According to some estimates, 90 percent of the native population of the Americas was wiped out by disease after the arrival of the first Europeans
Paris (AFP) - Legendary photographer Sebastiao Salgado has warned of a “genocide” of the Amazon’s indigenous peoples if the Brazilian government does not do more to protect them from the coronavirus.
The country’s far-right president, Jair Bolsonaro – who has dismissed the virus as a “little flu” – has long been accused of encouraging loggers and farmers to invade indigenous reserves and of dismantling government agencies set up to protect them.
Brazilian-born Salgado, who shot to fame with his almost biblical images of gold miners in the Amazon, told AFP that “there was a huge risk of a real catastrophe”.
“With gold miners, loggers, farmers and religious sects invading their territories… there is a big risk of the coronavirus infecting the indigenous people, who don’t have any antibodies.”
Legendary photographer Sebastiao Salgado warns the Amazon's indigenous peoples face a "genocide" if the Brazilian government does not do more to protect them from the coronavirus
According to some estimates, 90 percent of the native population of the Americas was wiped out by disease after the arrival of the first Europeans.
Salgado has launched a petition calling for action to protect the Amazonian peoples which has garnered almost a quarter of a million signatures, including Madonna, Oprah Winfrey and Brad Pitt.
He said the risk of genocide was not an exaggeration.
- ‘Near collapse’ -
“That is what I call it. Genocide is the elimination of an ethnic group and also of its culture.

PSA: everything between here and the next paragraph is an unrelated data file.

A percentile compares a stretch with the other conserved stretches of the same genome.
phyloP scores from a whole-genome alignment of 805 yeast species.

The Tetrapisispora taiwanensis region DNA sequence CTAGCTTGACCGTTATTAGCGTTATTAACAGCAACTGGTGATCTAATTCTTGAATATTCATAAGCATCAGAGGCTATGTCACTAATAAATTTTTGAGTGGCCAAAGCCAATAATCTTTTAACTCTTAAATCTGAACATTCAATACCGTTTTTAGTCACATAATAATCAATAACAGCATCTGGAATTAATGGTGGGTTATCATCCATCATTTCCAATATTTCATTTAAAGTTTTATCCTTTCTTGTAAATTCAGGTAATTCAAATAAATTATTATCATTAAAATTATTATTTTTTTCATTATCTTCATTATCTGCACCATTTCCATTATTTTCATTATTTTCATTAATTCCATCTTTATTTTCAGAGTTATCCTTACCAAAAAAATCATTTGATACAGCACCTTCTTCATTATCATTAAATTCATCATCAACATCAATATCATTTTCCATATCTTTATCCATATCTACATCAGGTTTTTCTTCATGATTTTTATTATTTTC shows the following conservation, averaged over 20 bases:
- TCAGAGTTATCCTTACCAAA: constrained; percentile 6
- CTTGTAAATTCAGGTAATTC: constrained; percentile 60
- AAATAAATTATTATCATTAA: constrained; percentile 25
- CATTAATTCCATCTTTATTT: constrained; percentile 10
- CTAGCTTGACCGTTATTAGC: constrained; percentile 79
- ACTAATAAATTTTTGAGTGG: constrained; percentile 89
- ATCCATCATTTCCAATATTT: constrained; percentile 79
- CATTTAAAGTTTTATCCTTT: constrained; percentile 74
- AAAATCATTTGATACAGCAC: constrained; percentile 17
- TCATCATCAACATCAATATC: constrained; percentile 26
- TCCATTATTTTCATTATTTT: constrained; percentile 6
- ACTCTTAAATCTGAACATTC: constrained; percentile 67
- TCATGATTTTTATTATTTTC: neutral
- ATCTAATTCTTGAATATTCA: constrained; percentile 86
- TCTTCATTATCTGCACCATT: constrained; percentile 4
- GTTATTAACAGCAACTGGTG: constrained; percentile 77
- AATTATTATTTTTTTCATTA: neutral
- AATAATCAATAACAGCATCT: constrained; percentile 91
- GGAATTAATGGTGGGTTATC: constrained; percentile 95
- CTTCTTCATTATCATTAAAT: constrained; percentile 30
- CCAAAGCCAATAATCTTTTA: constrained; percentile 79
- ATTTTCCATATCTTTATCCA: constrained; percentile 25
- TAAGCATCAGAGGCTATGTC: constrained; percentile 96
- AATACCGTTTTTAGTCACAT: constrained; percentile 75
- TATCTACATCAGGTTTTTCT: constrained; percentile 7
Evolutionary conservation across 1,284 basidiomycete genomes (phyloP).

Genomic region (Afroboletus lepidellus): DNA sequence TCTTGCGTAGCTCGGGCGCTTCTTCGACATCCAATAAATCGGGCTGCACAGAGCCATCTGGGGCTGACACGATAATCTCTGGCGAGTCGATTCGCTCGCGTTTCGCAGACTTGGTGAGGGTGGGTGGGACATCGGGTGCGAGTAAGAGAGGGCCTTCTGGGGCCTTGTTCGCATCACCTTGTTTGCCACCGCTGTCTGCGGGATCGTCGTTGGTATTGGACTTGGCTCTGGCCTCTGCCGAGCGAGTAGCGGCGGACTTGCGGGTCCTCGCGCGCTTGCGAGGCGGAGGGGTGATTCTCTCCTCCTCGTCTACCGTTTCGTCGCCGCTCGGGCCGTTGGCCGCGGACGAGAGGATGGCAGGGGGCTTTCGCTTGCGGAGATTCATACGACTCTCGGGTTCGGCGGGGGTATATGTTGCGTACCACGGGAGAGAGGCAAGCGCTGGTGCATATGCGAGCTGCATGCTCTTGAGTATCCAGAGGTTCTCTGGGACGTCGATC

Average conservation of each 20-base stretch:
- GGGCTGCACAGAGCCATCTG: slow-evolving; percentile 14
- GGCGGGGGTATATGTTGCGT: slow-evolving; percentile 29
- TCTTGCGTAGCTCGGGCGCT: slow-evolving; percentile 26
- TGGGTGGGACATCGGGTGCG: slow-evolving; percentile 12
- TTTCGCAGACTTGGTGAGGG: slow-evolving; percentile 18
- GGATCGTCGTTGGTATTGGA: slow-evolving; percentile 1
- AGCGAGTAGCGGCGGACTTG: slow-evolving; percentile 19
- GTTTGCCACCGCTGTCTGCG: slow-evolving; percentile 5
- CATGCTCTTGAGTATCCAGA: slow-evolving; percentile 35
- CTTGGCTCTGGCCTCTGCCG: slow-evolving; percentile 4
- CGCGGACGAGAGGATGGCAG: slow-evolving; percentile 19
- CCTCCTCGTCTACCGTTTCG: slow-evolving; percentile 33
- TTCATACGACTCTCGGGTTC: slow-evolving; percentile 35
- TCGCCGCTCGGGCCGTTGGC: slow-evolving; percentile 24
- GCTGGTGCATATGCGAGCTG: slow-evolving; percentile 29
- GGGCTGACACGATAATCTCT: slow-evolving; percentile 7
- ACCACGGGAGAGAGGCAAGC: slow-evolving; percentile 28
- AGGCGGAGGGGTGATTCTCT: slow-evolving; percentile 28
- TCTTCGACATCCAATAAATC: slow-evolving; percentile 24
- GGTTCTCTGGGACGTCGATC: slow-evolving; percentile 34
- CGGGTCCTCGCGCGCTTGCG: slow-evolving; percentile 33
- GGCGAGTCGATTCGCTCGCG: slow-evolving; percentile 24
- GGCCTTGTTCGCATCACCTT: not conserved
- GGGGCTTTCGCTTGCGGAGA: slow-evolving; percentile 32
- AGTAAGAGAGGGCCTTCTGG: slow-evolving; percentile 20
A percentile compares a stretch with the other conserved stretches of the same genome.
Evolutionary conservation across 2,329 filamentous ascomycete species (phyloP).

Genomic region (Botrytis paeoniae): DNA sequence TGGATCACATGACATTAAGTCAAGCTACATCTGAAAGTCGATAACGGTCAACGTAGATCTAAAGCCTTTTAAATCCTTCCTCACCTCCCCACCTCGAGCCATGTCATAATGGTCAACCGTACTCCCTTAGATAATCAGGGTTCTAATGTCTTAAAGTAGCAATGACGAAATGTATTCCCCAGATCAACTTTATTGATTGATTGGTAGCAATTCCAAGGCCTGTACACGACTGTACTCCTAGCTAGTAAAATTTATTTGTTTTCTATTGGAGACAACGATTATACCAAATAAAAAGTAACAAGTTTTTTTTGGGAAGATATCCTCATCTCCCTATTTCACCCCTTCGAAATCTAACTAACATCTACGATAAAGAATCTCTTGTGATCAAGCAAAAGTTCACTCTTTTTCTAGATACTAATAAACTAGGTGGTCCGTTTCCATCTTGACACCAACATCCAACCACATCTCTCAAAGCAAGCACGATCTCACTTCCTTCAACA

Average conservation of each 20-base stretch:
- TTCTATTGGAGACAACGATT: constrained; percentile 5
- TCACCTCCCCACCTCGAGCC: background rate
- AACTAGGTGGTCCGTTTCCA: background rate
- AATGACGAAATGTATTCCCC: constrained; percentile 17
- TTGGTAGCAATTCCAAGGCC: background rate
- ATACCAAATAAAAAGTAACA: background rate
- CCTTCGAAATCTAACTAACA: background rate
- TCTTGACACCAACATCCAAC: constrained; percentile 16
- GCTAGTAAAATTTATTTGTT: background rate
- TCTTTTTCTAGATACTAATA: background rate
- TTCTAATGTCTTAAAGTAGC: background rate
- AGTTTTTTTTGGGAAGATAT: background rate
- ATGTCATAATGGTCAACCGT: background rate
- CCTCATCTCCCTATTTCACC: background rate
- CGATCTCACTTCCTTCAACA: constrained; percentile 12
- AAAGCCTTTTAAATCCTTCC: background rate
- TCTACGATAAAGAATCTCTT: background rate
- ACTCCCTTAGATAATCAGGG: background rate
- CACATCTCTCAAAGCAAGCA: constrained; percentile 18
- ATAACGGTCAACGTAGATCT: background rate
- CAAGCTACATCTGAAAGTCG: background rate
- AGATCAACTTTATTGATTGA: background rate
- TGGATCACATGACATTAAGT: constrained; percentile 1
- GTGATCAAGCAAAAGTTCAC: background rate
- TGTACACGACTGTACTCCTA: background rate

An indigenous girl from Parque das Tribos community leaves a headdress on the coffin of Chief Messias, 53, of the Kokama tribe who died victim of the new coronavirus in Manaus, Brazil
“I believe that is where the Bolsonaro government is leading us, because their position is 100 percent against the indigenous people.”
With hospitals in Sao Paulo, Brazil’s biggest city, reported to be at “near collapse” as the country has become the epicentre of the pandemic in South America, Salgado warned that the threat of death was hanging “over a large portion of the population”.
“Bolsonaro is against a lockdown, and they do not have the medical infrastructure that we have” in Europe, said Salgado, 76, who has long lived in Paris.
“If the virus gets into the forest, they don’t have the means to help. The distances are so huge. The indigenous people will be abandoned,” the photographer said.
The virus has already infected 40 indigenous groups, with 537 positive cases and 102 deaths, according to the Brazilian Indigenous Peoples’ Association.
And on Tuesday, the indigenous rights group, Forest Guardians, warned that one tribe of hunter gatherers, the Awa Guaja, which traditionally has no contact with the outside world, was in danger of being wiped out because of encroachment by loggers and farmers.
- We need a ‘new system’ -
Brazil has an estimated 800,000 indigenous people from 300 ethnic groups.
Satere-mawe indigenous men navigate the Ariau river during the COVID-19 novel coronavirus pandemic at the Sahu-Ape community, Amazonas State, Brazil
“If you don’t put an end to the invasions of our territory, the uncontacted Awa Guaja people will die,” said the Forest Guardians, several of whose members have been murdered in recent months.
Salgado said that the coronavirus was “also a product of our destruction of the environment and the planet”.
Yet, he added, it had given us a chance to rethink everything.
“We have become the aliens” living in towns and cities, he said.
“We destroy everything so we can feed it into the cities and keep them going.”
He said that humanity needed to have a long hard look at how it was living, and change course.
“We will have so much to do” after the virus, he said.
“We have to create a new and properly productive system… If we go in that direction, we will have to guarantee that a large part of the riches of the planet go towards its reconstruction.”